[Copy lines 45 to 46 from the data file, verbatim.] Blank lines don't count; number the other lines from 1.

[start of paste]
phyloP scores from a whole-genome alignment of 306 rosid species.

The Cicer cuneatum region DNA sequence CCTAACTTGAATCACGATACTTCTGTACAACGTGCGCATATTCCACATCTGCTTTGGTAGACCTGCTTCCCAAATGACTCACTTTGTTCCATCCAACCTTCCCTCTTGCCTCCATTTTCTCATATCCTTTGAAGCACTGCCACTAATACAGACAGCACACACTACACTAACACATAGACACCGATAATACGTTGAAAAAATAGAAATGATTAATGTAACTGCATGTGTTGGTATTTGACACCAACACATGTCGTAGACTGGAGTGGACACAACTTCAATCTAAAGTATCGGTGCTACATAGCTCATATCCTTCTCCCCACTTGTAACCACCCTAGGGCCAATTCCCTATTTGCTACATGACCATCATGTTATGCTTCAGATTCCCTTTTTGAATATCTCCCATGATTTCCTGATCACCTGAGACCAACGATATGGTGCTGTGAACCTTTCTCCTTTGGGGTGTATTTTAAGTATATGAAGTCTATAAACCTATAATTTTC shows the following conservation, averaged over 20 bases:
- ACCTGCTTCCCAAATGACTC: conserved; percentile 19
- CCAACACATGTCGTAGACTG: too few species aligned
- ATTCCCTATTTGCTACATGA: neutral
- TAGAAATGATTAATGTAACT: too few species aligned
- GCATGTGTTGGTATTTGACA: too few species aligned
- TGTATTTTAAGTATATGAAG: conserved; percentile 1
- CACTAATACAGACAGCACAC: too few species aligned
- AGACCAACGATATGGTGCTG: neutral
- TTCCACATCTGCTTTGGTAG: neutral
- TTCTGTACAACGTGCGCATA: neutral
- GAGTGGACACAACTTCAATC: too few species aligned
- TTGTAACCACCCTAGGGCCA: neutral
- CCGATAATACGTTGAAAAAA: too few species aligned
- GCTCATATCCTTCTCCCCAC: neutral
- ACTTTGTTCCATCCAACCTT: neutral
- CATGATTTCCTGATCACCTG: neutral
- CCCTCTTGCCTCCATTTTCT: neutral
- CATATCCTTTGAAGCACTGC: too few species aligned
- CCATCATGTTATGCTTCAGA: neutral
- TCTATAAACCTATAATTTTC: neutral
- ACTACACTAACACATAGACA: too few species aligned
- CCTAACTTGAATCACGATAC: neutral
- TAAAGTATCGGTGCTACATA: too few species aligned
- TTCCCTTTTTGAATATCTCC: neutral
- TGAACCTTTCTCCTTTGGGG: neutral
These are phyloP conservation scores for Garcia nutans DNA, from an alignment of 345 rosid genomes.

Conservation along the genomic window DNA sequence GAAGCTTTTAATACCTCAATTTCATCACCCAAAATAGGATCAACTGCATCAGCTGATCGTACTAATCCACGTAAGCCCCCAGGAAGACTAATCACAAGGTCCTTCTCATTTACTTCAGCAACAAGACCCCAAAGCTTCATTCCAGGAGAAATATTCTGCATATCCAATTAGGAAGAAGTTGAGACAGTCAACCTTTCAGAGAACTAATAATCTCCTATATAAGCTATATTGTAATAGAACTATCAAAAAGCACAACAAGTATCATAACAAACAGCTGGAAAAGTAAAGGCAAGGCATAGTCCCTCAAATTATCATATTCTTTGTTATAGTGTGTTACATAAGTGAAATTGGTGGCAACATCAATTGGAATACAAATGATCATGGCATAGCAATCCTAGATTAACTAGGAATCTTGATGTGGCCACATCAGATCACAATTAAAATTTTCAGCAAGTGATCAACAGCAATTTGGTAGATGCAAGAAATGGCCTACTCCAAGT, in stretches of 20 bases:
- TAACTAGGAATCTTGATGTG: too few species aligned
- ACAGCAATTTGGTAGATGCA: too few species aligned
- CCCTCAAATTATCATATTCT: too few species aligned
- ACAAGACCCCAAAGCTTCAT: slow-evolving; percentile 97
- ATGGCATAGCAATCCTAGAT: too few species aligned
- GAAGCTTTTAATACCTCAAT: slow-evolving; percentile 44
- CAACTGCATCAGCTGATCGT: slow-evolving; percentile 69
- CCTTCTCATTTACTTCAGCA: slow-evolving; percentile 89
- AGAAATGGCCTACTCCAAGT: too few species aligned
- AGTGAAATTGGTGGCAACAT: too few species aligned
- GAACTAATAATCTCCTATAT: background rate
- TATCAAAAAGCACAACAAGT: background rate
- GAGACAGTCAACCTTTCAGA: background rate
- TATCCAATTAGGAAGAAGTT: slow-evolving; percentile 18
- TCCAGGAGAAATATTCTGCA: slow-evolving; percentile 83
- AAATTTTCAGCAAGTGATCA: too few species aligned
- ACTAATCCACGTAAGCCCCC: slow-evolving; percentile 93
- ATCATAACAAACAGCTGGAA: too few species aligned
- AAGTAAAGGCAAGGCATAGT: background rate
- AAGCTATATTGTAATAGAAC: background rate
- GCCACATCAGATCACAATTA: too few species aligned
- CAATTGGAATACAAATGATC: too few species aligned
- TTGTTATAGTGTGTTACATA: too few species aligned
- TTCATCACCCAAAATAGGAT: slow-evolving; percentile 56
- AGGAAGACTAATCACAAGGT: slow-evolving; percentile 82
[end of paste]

- AAATTTTCAGCAAGTGATCA: too few species aligned
- ACTAATCCACGTAAGCCCCC: slow-evolving; percentile 93